MARCH 25, 1970 – Joe Pyne, the aggressive television and radio talk show host whose reputation rested on his ability to anger his guests, died of cancer at Cedars of Lebanon Hospital. His age was 44. At the peak of his career, In 1966, Mr. Pyne had a syndicated television talk show on Metromedia stations and a syndicated radio show on 254 stations, including WNBC in New York. He earned about $200,000 a year.
MARCH 12, 2001 – Once the biggest mouth on television, Morton Downey Jr. died of lung cancer. Downey, whose controversial late 1980s TV show paved the way for the Jerry Springers of the world, died at Cedars-Sinai Medical Center in Los Angeles. He was 67. Downey, who was often seen with a cigarette dangling from his mouth on his show — and would sometimes blow smoke in the faces of his ideological foes — had been suffering from numerous respiratory and lung illnesses. The Morton Downey Jr. Show, which debuted in 1987 and lasted just two years, was groundbreaking for its time — and, for a moment, wildly popular. On his show, Downey — whose symbol was a huge, open mouth — would taunt his guests, shout at them and subject them to his often hostile audience of extremely loyal fans. Downey justified all the yelling on his show, saying many Americans grew up in households were yelling and confrontation were common.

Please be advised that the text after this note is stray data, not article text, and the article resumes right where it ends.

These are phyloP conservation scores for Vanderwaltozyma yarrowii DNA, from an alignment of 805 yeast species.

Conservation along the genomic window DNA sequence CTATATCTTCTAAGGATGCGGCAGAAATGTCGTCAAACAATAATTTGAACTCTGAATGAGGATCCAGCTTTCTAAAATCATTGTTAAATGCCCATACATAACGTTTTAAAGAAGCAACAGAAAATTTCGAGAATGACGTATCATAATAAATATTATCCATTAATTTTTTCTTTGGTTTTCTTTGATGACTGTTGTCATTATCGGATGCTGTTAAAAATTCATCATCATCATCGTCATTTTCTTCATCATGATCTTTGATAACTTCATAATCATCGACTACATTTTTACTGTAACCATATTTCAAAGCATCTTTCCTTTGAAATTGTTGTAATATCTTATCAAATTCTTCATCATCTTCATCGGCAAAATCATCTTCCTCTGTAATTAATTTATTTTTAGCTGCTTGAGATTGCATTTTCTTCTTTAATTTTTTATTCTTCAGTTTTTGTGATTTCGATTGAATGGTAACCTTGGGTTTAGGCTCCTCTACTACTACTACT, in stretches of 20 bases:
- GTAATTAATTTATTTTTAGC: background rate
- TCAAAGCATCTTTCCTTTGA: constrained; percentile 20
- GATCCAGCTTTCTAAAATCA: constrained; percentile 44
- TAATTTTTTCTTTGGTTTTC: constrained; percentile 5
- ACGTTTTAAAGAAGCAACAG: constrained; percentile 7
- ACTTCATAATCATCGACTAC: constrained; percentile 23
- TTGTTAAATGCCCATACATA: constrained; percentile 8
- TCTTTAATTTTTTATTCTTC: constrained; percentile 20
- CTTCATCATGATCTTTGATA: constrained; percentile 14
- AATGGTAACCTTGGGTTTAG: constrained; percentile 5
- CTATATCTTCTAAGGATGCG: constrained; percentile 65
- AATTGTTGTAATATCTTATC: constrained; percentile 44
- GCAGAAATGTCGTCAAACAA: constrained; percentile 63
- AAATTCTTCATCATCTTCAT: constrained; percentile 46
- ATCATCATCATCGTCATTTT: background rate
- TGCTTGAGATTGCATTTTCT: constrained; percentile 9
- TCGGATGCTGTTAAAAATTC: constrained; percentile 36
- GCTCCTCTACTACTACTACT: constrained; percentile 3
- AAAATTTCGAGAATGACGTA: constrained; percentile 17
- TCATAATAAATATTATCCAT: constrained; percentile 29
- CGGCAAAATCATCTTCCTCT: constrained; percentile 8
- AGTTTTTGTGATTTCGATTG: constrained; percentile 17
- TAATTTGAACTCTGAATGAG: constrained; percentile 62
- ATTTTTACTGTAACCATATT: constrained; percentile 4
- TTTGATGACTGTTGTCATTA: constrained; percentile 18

His show paved the way for many of today’s circus-atmosphere talk shows, such as Jerry Springer — but Downey kept his distance from today’s shows, saying he didn’t do “sleaze.” Downey also hosted a talk show on CNBC for one season.
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